GT (UK) - - COMMUNITY - in­sta­­sleigh­si­mon, @bob­sleigh­si­mon

Con­trary to what the me­dia said a few years ago, I ac­tu­ally came out when I was about 16. I see my­self as com­ing out as a bobsledder in 2014 rather than a gay man.

When I was 16, I did the whole bi­sex­ual thing for a few months, like most teenagers do. Then, one night, while out drink­ing with friends, I came out as gay. I sobered up the next day and lit­er­ally freaked out be­cause I knew I had to tell my fam­ily. It took a few years for them to fully ac­cept me, but I know now they wouldn’t change it for the world — my par­ents are be­yond proud to have a gay son.

When I was ini­tially asked to try out for the Aus­tralian bob­sleigh team, I Face­book mes­saged the driver to tell him. I thought I’d best get it out of the way be­fore I’d even tried out. I’d put my­self in a sport­ing safety net for years play­ing with the Syd­ney Con­victs Rugby Club, which are an in­clu­sive team, so re­mem­ber­ing what it was like grow­ing up play­ing rugby and how I quit be­cause of my hes­i­tant. It was hard to step out­side that in­clu­sive sport­ing bub­ble.

Ho­mo­pho­bia in sport some­thing I’ve had to deal with from grow­ing up play­ing rugby and through to to­day as a mem­ber of

the Aus­tralian bob­sleigh team. Sport is tra­di­tion­ally con­sid­ered by so­ci­ety as be­ing hy­per-mas­cu­line and unfortunately gay men are viewed as the ex­act op­po­site, or even too fem­i­nine to par­take.

I know that I have to go a bit fur­ther to prove my­self as an ath­lete be­cause you’re ath­lete, but the ‘gay ath­lete’.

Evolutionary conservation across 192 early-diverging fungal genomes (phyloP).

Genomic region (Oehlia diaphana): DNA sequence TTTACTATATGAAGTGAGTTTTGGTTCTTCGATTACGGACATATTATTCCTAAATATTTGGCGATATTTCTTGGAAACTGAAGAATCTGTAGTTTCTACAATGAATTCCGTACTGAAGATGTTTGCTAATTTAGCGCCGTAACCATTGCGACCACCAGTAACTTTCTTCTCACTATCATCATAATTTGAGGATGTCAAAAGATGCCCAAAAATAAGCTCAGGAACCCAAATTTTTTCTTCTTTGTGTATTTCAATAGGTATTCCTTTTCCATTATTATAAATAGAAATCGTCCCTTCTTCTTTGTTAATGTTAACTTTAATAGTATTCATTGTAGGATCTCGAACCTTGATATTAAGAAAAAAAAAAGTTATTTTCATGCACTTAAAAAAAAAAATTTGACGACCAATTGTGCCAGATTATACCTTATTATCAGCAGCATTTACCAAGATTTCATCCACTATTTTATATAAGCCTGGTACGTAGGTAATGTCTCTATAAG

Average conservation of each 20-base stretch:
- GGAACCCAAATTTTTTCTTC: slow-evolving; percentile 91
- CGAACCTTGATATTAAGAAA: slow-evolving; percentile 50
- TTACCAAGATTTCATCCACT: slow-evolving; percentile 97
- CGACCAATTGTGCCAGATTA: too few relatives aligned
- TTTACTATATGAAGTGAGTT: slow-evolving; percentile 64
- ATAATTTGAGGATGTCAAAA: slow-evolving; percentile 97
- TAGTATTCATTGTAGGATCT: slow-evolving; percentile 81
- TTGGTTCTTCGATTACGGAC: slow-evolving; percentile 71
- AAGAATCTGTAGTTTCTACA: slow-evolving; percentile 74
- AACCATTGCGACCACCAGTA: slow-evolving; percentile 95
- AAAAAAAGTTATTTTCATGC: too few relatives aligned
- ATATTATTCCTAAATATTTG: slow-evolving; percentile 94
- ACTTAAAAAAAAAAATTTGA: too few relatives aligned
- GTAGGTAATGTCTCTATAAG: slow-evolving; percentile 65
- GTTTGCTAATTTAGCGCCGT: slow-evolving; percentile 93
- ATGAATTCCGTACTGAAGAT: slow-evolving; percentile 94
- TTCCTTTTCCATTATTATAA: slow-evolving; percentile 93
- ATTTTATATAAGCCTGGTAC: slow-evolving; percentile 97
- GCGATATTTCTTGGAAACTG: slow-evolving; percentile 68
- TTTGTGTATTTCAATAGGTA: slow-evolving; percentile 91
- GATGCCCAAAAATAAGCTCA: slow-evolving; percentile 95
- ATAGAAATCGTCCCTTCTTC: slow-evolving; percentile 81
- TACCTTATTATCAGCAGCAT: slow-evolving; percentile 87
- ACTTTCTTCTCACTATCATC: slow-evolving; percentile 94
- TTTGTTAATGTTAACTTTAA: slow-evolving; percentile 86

With so much ho­mo­pho­bia in sport, peo­ple tend to have it em­bed­ded into their be­lief sys­tem that gay men so you need to get past that be­lief. Although be­ing a gay ath­lete mo­ti­vates me to break down these stereo­types; it’s that mo­ti­va­tion that drives me ev­ery sin­gle day.

I be­lieve as more and more ath­letes come out, the stereo­type and per­cep­tions of gay ath­letes will move a long way in start­ing to put poli­cies and pre­ven­ta­tive mea­sures in place, and things have cer­tainly come a long way since I grew up play­ing rugby. You will never hear the N word on a sport­ing any thought or ac­tion.

When I orig­i­nally made the team, I was put into a train­ing camp with other na­tions; this in­cluded Ja­maica, Rus­sia and Brazil. Ini­tially, I was wor­ried as all these coun­tries had a ter­ri­ble track record with the LGBT+ com­mu­nity – not only their laws but how we’re treated in so­ci­ety. What I soon learnt was these were not the be­liefs of the in­di­vid­ual ath­letes and I’ve gained amaz­ing friends from those coun­tries. I hope that me train­ing, work­ing and com­pet­ing along­side them will do its bit in chang­ing opin­ions and be­liefs about gay men for the bet­ter!

For me, pun­ish­ing or ban­ning in­di­vid­ual ath­letes for their coun­tries’ poor hu­man rights isn’t the an­swer — nor is it fair. I of­ten get asked that if I’d made the Sochi Win­ter Olympics in Rus­sia, would I have at­tended? The an­swer is sim­ple: I would. We com­mit our en­tire lives to our sport and the Olympics are the ul­ti­mate goal. Most ath­letes only get one chance; I would never ex­pect them to give up on their dreams for a po­lit­i­cal stand. How­ever, I do think the In­ter­na­tional Olympic Com­mit­tee should be look­ing into these coun­tries’ hu­man rights records be­fore grant­ing them the host na­tion sta­tus.

From my ex­pe­ri­ence, the bob­sleigh world has gen­er­ally been pos­i­tive. I’ve come across some ex­am­ples of ho­mo­pho­bia, and have even had a neg­a­tive ar­ti­cle writ­ten about me in Rus­sia, but the re­ward of be­ing a role model to young gay ath­letes is greater than com­ments have.

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